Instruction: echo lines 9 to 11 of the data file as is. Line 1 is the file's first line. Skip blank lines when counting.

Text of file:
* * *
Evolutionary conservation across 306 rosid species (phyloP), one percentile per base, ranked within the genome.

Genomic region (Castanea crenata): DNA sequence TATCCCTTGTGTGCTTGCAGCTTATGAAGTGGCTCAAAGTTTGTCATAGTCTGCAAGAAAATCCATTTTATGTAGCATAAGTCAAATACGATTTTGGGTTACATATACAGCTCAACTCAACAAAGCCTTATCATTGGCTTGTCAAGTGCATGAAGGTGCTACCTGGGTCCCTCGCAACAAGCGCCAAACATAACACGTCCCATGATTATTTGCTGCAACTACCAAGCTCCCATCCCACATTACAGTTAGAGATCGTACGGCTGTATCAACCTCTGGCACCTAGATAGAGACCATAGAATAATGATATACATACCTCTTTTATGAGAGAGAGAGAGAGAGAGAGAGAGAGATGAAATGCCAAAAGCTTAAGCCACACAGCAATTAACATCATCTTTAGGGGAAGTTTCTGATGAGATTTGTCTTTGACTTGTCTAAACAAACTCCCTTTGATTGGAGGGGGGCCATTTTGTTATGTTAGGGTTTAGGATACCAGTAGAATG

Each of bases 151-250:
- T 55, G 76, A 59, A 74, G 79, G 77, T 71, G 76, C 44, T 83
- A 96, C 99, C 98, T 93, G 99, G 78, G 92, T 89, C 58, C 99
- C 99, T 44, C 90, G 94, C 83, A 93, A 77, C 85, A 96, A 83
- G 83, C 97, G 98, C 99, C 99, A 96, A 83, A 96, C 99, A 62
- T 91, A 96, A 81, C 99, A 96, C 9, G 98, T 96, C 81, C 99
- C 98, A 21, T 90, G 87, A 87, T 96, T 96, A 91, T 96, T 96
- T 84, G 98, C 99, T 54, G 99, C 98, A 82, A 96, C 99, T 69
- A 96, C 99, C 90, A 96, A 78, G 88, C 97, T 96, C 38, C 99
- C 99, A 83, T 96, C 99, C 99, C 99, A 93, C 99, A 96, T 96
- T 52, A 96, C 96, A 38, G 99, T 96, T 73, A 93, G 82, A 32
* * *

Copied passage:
- C 98, A 21, T 90, G 87, A 87, T 96, T 96, A 91, T 96, T 96
- T 84, G 98, C 99, T 54, G 99, C 98, A 82, A 96, C 99, T 69
- A 96, C 99, C 90, A 96, A 78, G 88, C 97, T 96, C 38, C 99